Slowly Progressive Bokhoror
Slowly Progressive Bokhoror: Introduction
Slowly Progressive Bokhoror: A brain disease caused by an unknown pathogen which is probably from the Picornavirus family of viruses. Mode of transmission is uncertain but genetic susceptibility may be involved. The incubation period appears to be an average of 15 years. The disease can be classified according to rate of progression: acute or subacute, slowly progressive and chronic. The slowly progressive form is the most common form and it has four phases: acute, recurrent-exacerbative, fully developed and terminal. Initial acute symptoms last for about 2 to 6 weeks.
More detailed information about the symptoms,
causes, and treatments of Slowly Progressive Bokhoror is available below.
Symptoms of Slowly Progressive Bokhoror
See full list of 39
symptoms of Slowly Progressive Bokhoror
Treatments for Slowly Progressive Bokhoror
- There is no treatment for this fatal condition other than treating symptoms as they occur
- more treatments...»
Read more about treatments for Slowly Progressive Bokhoror
Home Diagnostic Testing
Home medical testing related to Slowly Progressive Bokhoror:
- Nerve Neuropathy: Related Home Testing:
- Brain & Neurological Disorders: Related Home Testing:
Wrongly Diagnosed with Slowly Progressive Bokhoror?
Causes of Slowly Progressive Bokhoror
Read more about causes of Slowly Progressive Bokhoror.
Less Common Symptoms of Slowly Progressive Bokhoror
Read more about symptoms of Slowly Progressive Bokhoror
Slowly Progressive Bokhoror: Undiagnosed Conditions
Commonly undiagnosed diseases in related medical categories:
Misdiagnosis and Slowly Progressive Bokhoror
Undiagnosed stroke leads to misdiagnosed aphasia: BBC News UK reported on a man who
had been institutionalized and treated for mental illness
because he suffered from sudden inability...read more »
Dementia may be a drug interaction: A common scenario in aged care is for
a patient to show mental decline to dementia.
Whereas this can, of course, occur due to various medical conditions,
such as a stroke or Alzheimer's disease,
it can...read more »
Mild traumatic brain injury often remains undiagnosed: Although the symptoms
of severe brain injury are hard to miss,
it is less clear for milder injuries, or...read more »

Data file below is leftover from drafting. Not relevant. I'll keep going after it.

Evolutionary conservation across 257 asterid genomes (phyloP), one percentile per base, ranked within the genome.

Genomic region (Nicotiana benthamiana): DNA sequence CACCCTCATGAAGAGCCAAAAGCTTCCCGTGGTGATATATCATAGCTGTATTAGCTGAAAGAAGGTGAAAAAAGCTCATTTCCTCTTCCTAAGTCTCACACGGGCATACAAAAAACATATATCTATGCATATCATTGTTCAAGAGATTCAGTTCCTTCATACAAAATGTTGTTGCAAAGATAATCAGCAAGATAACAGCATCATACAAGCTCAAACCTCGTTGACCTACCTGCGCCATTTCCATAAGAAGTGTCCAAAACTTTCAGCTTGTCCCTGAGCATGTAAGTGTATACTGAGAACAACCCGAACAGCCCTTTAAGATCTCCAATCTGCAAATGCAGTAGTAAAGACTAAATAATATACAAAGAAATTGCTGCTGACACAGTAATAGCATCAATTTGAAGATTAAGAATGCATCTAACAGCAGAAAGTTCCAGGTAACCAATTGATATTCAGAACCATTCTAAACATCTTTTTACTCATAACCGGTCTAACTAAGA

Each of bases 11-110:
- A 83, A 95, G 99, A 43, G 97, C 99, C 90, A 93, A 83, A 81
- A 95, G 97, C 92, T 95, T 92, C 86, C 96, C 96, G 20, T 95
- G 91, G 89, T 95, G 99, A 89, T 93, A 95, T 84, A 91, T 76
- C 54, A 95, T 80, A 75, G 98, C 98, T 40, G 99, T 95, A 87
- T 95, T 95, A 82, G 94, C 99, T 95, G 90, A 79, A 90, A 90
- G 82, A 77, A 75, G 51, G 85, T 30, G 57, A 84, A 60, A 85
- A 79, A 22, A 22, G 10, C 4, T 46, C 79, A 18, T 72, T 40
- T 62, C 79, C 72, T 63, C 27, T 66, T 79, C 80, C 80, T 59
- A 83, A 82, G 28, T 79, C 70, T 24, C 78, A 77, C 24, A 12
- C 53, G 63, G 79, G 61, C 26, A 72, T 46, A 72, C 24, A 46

MTBI misdiagnosed as balance problem: When a person has symptoms
such as vertigo or dizziness, a diagnosis of brain injury may go overlooked.
This is particularly true of mild traumatic brain injury (MTBI), for...read more »
Brain pressure condition often misdiagnosed as dementia: A condition
that results from an excessive pressure of CSF within the brain is often misdiagnosed.
It may be...read more »
Post-concussive brain injury often misdiagnosed: A study found that soldiers who had
suffered a concussive injury in battle often were misdiagnosed on...read more »
Children with migraine often misdiagnosed: A migraine often fails to be
correctly diagnosed in pediatric patients.
These patients are not the typical migraine sufferers, but migraines can also occur in...read more »
Vitamin B12 deficiency under-diagnosed: The condition of Vitamin B12 deficiency
is a possible misdiagnosis of various conditions, such as multiple sclerosis...read more »
Read more about Misdiagnosis and Slowly Progressive Bokhoror
Slowly Progressive Bokhoror: Research Doctors & Specialists
Research related physicians and medical specialists:
- Nerve Specialists:
- Neurology (Brain/CNS Specialists):
- Stroke & Vascular Specialists:
- more specialists...»
Other doctor, physician and specialist research services:
Slowly Progressive Bokhoror: Rare Types
Rare types of diseases and disorders in related medical categories:
Slowly Progressive Bokhoror: Animations
More Slowly Progressive Bokhoror animations & videos
Prognosis for Slowly Progressive Bokhoror
Prognosis for Slowly Progressive Bokhoror:
Death usually occurs 2 to 6 years after onset.
More about prognosis of Slowly Progressive Bokhoror
Slowly Progressive Bokhoror: Broader Related Topics
Types of Slowly Progressive Bokhoror
User Interactive Forums
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